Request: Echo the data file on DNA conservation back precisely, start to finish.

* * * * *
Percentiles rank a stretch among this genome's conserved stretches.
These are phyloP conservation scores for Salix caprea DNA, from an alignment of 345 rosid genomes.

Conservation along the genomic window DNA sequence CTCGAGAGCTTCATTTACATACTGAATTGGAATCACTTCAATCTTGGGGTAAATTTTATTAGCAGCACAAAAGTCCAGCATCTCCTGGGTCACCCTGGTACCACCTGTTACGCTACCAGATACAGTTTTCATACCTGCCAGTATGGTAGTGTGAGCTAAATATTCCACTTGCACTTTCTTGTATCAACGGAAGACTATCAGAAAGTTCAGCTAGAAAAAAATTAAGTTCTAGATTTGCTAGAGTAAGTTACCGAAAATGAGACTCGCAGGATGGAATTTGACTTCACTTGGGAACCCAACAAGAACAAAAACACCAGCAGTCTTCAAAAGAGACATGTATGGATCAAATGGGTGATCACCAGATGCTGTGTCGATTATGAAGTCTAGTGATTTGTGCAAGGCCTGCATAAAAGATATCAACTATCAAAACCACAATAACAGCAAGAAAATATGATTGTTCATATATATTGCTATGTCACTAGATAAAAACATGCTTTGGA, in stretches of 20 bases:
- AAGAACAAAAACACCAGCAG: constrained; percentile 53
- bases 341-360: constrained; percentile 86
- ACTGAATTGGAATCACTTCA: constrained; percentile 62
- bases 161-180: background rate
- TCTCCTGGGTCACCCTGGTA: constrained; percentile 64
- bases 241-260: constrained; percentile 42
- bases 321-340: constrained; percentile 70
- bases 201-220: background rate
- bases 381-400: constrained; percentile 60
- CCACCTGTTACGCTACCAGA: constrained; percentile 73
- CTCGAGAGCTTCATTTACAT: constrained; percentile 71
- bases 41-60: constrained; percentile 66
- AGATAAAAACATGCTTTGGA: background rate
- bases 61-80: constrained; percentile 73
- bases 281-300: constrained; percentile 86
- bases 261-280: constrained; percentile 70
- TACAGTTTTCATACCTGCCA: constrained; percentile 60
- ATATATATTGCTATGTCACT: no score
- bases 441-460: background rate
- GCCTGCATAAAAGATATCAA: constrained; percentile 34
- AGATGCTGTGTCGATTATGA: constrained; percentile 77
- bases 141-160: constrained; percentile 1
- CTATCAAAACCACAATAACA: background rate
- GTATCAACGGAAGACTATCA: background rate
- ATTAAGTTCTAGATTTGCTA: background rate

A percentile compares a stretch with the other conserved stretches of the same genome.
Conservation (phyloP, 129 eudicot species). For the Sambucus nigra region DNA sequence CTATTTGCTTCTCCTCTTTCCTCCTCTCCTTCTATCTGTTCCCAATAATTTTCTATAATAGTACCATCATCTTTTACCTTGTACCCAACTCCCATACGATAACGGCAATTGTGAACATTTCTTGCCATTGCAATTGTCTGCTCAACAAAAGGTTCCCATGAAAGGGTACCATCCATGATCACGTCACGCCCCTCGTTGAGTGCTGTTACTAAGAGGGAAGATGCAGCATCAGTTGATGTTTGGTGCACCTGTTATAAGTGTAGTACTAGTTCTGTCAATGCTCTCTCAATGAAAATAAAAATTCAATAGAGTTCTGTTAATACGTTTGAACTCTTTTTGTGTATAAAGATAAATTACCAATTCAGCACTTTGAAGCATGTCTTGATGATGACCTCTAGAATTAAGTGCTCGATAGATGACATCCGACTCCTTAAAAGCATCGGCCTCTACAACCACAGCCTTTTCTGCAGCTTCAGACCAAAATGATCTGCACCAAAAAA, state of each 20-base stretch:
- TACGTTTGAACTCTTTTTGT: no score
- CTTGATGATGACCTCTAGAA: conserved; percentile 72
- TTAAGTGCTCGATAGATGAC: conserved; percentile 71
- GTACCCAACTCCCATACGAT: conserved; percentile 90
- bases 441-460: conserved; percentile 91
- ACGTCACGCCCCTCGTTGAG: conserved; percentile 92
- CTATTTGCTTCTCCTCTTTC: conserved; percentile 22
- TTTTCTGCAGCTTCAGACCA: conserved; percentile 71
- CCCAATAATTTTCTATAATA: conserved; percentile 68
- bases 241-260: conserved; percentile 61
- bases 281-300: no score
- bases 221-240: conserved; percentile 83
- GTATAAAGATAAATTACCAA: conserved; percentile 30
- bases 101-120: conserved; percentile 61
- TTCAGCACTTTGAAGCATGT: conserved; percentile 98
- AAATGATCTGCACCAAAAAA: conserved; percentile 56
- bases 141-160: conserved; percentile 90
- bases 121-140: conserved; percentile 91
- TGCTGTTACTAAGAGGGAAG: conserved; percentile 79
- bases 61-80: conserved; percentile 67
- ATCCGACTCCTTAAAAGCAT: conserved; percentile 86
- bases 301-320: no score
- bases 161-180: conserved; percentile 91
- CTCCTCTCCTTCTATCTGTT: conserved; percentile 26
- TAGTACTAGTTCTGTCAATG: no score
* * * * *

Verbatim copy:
Percentiles rank a stretch among this genome's conserved stretches.
These are phyloP conservation scores for Salix caprea DNA, from an alignment of 345 rosid genomes.

Conservation along the genomic window DNA sequence CTCGAGAGCTTCATTTACATACTGAATTGGAATCACTTCAATCTTGGGGTAAATTTTATTAGCAGCACAAAAGTCCAGCATCTCCTGGGTCACCCTGGTACCACCTGTTACGCTACCAGATACAGTTTTCATACCTGCCAGTATGGTAGTGTGAGCTAAATATTCCACTTGCACTTTCTTGTATCAACGGAAGACTATCAGAAAGTTCAGCTAGAAAAAAATTAAGTTCTAGATTTGCTAGAGTAAGTTACCGAAAATGAGACTCGCAGGATGGAATTTGACTTCACTTGGGAACCCAACAAGAACAAAAACACCAGCAGTCTTCAAAAGAGACATGTATGGATCAAATGGGTGATCACCAGATGCTGTGTCGATTATGAAGTCTAGTGATTTGTGCAAGGCCTGCATAAAAGATATCAACTATCAAAACCACAATAACAGCAAGAAAATATGATTGTTCATATATATTGCTATGTCACTAGATAAAAACATGCTTTGGA, in stretches of 20 bases:
- AAGAACAAAAACACCAGCAG: constrained; percentile 53
- bases 341-360: constrained; percentile 86
- ACTGAATTGGAATCACTTCA: constrained; percentile 62
- bases 161-180: background rate
- TCTCCTGGGTCACCCTGGTA: constrained; percentile 64
- bases 241-260: constrained; percentile 42
- bases 321-340: constrained; percentile 70
- bases 201-220: background rate
- bases 381-400: constrained; percentile 60
- CCACCTGTTACGCTACCAGA: constrained; percentile 73
- CTCGAGAGCTTCATTTACAT: constrained; percentile 71
- bases 41-60: constrained; percentile 66
- AGATAAAAACATGCTTTGGA: background rate
- bases 61-80: constrained; percentile 73
- bases 281-300: constrained; percentile 86
- bases 261-280: constrained; percentile 70
- TACAGTTTTCATACCTGCCA: constrained; percentile 60
- ATATATATTGCTATGTCACT: no score
- bases 441-460: background rate
- GCCTGCATAAAAGATATCAA: constrained; percentile 34
- AGATGCTGTGTCGATTATGA: constrained; percentile 77
- bases 141-160: constrained; percentile 1
- CTATCAAAACCACAATAACA: background rate
- GTATCAACGGAAGACTATCA: background rate
- ATTAAGTTCTAGATTTGCTA: background rate

A percentile compares a stretch with the other conserved stretches of the same genome.
Conservation (phyloP, 129 eudicot species). For the Sambucus nigra region DNA sequence CTATTTGCTTCTCCTCTTTCCTCCTCTCCTTCTATCTGTTCCCAATAATTTTCTATAATAGTACCATCATCTTTTACCTTGTACCCAACTCCCATACGATAACGGCAATTGTGAACATTTCTTGCCATTGCAATTGTCTGCTCAACAAAAGGTTCCCATGAAAGGGTACCATCCATGATCACGTCACGCCCCTCGTTGAGTGCTGTTACTAAGAGGGAAGATGCAGCATCAGTTGATGTTTGGTGCACCTGTTATAAGTGTAGTACTAGTTCTGTCAATGCTCTCTCAATGAAAATAAAAATTCAATAGAGTTCTGTTAATACGTTTGAACTCTTTTTGTGTATAAAGATAAATTACCAATTCAGCACTTTGAAGCATGTCTTGATGATGACCTCTAGAATTAAGTGCTCGATAGATGACATCCGACTCCTTAAAAGCATCGGCCTCTACAACCACAGCCTTTTCTGCAGCTTCAGACCAAAATGATCTGCACCAAAAAA, state of each 20-base stretch:
- TACGTTTGAACTCTTTTTGT: no score
- CTTGATGATGACCTCTAGAA: conserved; percentile 72
- TTAAGTGCTCGATAGATGAC: conserved; percentile 71
- GTACCCAACTCCCATACGAT: conserved; percentile 90
- bases 441-460: conserved; percentile 91
- ACGTCACGCCCCTCGTTGAG: conserved; percentile 92
- CTATTTGCTTCTCCTCTTTC: conserved; percentile 22
- TTTTCTGCAGCTTCAGACCA: conserved; percentile 71
- CCCAATAATTTTCTATAATA: conserved; percentile 68
- bases 241-260: conserved; percentile 61
- bases 281-300: no score
- bases 221-240: conserved; percentile 83
- GTATAAAGATAAATTACCAA: conserved; percentile 30
- bases 101-120: conserved; percentile 61
- TTCAGCACTTTGAAGCATGT: conserved; percentile 98
- AAATGATCTGCACCAAAAAA: conserved; percentile 56
- bases 141-160: conserved; percentile 90
- bases 121-140: conserved; percentile 91
- TGCTGTTACTAAGAGGGAAG: conserved; percentile 79
- bases 61-80: conserved; percentile 67
- ATCCGACTCCTTAAAAGCAT: conserved; percentile 86
- bases 301-320: no score
- bases 161-180: conserved; percentile 91
- CTCCTCTCCTTCTATCTGTT: conserved; percentile 26
- TAGTACTAGTTCTGTCAATG: no score